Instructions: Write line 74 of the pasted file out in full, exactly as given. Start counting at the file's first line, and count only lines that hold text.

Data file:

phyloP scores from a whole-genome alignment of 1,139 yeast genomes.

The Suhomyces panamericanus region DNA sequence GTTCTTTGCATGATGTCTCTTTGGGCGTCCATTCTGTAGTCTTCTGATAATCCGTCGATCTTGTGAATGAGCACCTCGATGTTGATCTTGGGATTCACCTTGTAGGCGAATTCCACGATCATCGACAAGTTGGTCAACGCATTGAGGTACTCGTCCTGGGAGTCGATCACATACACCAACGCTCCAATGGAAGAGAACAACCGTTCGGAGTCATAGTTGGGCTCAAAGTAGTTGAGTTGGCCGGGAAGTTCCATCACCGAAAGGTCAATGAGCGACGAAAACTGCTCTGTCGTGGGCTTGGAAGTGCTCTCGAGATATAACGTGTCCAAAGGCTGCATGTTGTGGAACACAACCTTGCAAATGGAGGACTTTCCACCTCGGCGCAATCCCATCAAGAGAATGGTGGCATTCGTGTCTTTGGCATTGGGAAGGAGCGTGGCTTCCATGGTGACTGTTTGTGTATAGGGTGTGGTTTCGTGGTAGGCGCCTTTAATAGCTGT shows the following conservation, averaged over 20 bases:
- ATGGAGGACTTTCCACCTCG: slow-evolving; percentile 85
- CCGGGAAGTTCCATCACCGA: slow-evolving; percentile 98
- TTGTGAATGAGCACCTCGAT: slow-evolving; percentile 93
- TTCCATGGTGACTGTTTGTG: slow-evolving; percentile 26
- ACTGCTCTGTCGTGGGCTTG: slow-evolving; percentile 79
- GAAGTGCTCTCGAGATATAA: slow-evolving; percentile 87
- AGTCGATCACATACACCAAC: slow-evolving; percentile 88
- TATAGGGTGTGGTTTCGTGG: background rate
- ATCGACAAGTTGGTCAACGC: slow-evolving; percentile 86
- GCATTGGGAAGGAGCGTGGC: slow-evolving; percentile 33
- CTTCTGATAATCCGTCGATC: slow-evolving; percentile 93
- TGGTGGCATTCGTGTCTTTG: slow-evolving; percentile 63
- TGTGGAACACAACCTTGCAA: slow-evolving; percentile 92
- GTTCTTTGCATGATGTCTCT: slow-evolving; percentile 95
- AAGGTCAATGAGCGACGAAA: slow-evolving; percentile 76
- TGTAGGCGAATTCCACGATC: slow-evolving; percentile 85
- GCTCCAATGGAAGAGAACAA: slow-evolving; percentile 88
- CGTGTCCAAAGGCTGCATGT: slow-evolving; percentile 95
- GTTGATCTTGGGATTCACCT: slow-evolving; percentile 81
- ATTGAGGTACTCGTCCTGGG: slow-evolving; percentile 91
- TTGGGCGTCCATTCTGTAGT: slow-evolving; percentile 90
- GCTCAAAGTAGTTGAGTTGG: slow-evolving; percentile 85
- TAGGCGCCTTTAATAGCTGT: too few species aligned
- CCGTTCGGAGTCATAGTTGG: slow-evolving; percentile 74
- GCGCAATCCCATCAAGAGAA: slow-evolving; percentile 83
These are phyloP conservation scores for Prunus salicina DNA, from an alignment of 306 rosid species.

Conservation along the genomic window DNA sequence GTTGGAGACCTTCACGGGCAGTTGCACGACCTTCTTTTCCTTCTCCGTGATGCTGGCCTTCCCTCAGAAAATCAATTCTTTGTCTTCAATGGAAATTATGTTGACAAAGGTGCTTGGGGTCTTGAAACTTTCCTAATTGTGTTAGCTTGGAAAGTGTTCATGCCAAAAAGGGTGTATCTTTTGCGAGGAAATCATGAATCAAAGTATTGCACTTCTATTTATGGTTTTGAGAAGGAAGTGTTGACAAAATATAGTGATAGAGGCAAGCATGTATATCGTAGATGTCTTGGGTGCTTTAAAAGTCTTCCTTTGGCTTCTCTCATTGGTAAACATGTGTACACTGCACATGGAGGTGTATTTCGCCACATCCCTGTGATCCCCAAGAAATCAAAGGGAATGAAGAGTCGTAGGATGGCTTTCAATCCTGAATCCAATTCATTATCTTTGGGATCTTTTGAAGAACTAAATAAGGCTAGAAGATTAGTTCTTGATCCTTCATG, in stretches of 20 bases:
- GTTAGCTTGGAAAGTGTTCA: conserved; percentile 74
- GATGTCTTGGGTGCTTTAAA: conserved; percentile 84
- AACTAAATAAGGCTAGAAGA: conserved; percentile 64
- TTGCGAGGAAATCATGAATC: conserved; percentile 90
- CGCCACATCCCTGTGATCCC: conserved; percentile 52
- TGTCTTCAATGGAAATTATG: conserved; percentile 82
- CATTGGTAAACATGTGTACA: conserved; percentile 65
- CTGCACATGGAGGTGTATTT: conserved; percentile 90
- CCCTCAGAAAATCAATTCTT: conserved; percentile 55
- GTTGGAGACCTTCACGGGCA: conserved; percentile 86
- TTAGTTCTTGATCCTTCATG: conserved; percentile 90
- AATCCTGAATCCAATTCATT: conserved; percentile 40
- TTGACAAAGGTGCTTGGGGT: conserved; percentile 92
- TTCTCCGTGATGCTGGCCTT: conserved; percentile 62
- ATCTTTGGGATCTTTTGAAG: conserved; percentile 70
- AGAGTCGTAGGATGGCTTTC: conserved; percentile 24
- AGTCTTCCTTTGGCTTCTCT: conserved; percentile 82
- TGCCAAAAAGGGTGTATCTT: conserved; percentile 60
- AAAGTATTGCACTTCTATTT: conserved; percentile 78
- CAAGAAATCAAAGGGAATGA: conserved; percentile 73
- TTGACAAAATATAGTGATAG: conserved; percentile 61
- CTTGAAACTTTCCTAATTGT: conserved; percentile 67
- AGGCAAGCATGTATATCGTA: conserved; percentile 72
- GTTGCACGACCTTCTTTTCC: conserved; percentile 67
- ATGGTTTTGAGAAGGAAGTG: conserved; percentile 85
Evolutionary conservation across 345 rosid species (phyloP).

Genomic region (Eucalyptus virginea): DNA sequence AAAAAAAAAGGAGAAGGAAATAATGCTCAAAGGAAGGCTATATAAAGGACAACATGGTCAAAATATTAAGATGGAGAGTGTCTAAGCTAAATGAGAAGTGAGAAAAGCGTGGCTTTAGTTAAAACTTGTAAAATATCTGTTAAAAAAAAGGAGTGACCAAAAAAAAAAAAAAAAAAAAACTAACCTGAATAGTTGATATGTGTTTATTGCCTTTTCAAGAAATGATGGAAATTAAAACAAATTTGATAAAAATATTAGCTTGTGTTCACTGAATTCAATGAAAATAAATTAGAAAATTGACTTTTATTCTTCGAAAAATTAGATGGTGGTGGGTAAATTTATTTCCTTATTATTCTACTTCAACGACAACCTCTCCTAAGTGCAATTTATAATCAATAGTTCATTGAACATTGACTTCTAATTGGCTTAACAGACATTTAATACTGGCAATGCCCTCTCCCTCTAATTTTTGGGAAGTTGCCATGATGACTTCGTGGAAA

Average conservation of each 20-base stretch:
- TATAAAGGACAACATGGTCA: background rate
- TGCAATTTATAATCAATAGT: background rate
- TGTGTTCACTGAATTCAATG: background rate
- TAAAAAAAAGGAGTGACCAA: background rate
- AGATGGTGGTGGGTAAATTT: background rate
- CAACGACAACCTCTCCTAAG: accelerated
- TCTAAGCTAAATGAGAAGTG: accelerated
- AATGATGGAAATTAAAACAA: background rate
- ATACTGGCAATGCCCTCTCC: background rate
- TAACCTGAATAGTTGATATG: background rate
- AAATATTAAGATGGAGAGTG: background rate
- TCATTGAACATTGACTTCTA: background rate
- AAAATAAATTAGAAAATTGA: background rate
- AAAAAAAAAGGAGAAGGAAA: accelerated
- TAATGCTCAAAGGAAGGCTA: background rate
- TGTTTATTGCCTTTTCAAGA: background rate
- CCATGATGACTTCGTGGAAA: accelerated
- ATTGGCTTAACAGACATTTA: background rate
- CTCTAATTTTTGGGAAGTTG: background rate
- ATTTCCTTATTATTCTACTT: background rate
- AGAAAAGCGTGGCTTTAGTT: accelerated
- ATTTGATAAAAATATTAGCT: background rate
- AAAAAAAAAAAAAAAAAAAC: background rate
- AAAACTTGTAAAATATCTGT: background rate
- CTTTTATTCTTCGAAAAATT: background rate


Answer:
- CCATGATGACTTCGTGGAAA: accelerated